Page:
This has been one of the dominant themes of this offseason — good shooters have value.
Guys like J.J. Redick and Kyle Korver are getting longer deals (four years) well over the average NBA salary because they are deadeye shooters. Meanwhile, if you dominate the ball and are not an efficient shooter you find the market pretty dry (Brandon Jennings, for example).
Which is why there is a lot of interest in Mike Miller — the guy can shoot. He can barely stay healthy, but when he plays he’s a solid team defender and he can shoot from three.
Miller is a free agent after being amnestied by the Heat. He then threatened back surgery to keep teams from grabbing him off waivers and it worked. He gets to pick where he plays — and a lot of good teams are trying to recruit the three point specialist, tweets Marc Stein of ESPN.
Kevin Durant and Marc Gasol trying to recruit you, that has to feel pretty good.
I get why Memphis was in the mix. It was evident in the playoffs they need shooting to space the floor to take the next step, but for most of the offseason they have sat on their hands while other teams in the West (Clippers, Rockets) got a lot better. Miller is exactly what they need.
You can also see why Houston and OKC want in — again, shooting has real value. Those teams have guys who can create shots what they need are guys who can space the floor and make the defense pay for collapsing on Durant or James Harden.
Miller can do that. When he’s healthy. And because of that he’s got options.
There was a scary moment during the matchup between the Golden State Warriors and Houston Rockets on Tuesday night. During a change of possession, Houston’s Trevor Ariza and and Golden State’s James Michael McAdoo got tangled up and fell together on the floor.
McAdoo was under Ariza and wound up getting his head slammed into the hardwood. He was immediately taken off the floor and sent to the locker room.
The NBATV broadcast said McAdoo received stitches but did not test positive for a concussion. He is averaging 8.7 minutes, 2.9 points, and 1.7 rebounds per-game for the Warriors.
Jusuf Nurkic did not enjoy his time as a member of the Denver Nuggets. His trade to the Portland Trail Blazers in exchange for Mason Plumlee was a welcome change of scenery.
On Tuesday night, Nurkic got to take on his old team with huge playoff implications at stake. Portland beat the Nuggets, 122-113, moving a game ahead of their rivals in the race for the No. 8 seed in the Western Conference and giving them the best tiebreaker between the two.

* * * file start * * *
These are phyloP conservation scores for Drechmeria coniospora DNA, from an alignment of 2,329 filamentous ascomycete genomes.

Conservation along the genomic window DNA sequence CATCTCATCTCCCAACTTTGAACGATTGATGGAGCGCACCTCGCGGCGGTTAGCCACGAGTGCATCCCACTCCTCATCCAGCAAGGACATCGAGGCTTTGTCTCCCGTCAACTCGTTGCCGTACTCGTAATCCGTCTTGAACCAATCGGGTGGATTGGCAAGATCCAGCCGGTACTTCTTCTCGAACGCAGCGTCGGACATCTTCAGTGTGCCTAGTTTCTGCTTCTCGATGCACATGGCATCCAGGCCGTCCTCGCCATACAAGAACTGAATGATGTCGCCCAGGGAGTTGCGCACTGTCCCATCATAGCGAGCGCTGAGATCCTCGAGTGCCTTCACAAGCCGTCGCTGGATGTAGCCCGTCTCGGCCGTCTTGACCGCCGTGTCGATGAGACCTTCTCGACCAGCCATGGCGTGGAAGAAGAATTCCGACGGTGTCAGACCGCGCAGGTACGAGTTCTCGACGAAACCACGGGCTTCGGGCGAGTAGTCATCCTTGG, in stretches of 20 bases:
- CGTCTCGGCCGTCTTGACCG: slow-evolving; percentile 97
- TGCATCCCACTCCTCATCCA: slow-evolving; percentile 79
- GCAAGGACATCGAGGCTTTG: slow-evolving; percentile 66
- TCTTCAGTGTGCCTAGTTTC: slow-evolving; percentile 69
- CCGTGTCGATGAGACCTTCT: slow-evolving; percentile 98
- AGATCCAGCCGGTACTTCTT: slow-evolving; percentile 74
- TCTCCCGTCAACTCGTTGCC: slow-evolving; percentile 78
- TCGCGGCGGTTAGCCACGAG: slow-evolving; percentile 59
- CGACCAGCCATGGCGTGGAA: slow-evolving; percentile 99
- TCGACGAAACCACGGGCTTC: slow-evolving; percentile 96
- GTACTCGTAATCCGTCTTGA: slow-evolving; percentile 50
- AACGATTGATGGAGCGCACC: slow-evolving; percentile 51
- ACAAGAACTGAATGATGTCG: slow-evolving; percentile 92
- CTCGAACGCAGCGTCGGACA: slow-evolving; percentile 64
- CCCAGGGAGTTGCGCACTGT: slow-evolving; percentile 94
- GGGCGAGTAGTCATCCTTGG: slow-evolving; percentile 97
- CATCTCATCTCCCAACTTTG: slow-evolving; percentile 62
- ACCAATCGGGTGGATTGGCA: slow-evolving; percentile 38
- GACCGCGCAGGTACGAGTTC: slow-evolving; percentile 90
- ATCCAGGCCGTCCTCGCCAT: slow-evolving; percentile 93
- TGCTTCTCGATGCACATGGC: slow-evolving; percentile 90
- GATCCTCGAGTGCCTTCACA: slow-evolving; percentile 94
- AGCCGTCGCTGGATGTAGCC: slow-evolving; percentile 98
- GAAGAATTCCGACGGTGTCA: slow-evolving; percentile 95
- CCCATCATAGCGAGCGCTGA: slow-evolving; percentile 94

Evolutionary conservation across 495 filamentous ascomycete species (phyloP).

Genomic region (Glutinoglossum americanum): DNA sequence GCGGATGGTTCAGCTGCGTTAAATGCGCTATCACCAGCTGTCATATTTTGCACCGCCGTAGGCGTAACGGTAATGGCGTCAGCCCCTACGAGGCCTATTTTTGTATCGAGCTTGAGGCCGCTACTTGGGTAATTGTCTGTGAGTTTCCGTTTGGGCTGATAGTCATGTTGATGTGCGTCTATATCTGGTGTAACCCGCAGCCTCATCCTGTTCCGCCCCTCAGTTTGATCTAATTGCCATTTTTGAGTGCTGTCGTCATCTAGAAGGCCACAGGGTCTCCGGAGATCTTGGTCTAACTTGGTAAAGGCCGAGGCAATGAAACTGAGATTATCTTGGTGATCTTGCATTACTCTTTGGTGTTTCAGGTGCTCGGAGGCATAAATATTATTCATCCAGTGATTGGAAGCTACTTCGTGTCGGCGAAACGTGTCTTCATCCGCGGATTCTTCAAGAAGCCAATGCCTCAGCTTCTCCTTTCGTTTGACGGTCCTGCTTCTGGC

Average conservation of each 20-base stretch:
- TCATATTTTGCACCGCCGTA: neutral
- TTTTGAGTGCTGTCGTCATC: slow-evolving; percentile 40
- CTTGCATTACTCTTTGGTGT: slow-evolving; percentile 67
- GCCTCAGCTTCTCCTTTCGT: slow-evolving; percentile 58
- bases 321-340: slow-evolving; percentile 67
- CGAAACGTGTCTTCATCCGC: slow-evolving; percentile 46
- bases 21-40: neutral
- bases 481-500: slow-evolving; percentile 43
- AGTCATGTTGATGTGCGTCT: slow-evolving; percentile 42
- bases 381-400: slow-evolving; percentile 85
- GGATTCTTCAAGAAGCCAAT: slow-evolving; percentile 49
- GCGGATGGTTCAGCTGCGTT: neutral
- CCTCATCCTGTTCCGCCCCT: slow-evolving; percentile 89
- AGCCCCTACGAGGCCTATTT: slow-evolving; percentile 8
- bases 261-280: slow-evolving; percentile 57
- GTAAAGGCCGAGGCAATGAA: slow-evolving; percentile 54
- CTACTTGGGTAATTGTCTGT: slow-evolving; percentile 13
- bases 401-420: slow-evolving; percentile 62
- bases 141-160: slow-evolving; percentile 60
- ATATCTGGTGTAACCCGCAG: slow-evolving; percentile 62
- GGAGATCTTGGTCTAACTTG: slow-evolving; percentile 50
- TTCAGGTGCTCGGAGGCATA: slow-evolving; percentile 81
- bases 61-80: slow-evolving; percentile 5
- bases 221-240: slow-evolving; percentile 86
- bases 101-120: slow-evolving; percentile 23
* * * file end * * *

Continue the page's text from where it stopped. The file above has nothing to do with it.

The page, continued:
Nurkic was impressive, blasting his old squad with 33 points on 12-of-15 shooting, adding 16 rebounds, three blocks, and two assists.
Nurkic was interviewed in the arena after the game, and he was obviously happy he helped his team while also sticking it to Denver. Speaking with Portland reporter Brooke Olzendam, Nurkic took one last shot at the Nuggets, telling them to enjoy their summer.
Nurkic quite possibly sent the Nuggets packing for the year with the game at the Moda Center on Tuesday, so he might have been the guy who helped start their summer.
Still, that is ice cold.
Miami Heat forward James Johnson is one of the NBA’s best in-game dunkers. On Tuesday night against the Detroit Pistons, he yammed down a huge one-handed slam that embarrassed Marcus Morris and drew gasps from the crowd at the Palace.
The play came midway through the fourth quarter with Johnson at the top of the key. After a quick pass over to him, Johnson gave a quick hesitation before driving to his left and past his defender.
With the quick step, Johnson’s only remaining opponent at the basket was Morris, who was unfortunate enough to find himself between the high-flying Heat and the rim.
This is what happened next:
Morris was whistled for a foul on the play.
The Miami Heat took until the final moments on Tuesday night to beat the Detroit Pistons, but it was worth it. With just a handful of games left to play, the Heat need to stave off the Chicago Bulls for the final spot in the Eastern Conference playoff race. Thanks to a tip at the buzzer by Hassan Whiteside, they’re one step closer to achieving that goal.
The play came with just seconds left in the fourth quarter. James Johnson missed a shot with six seconds to go, and the Heat grabbed the rebound. Goran Dragic then tried his hand, but he couldn’t get it to go, either.
That’s when Whiteside came back with a tip at the buzzer that ended the game.
Miami now sits at 36-38, a game above the Bulls for the No. 8 seed.
Whiteside, meanwhile, is never going to wash that hand again: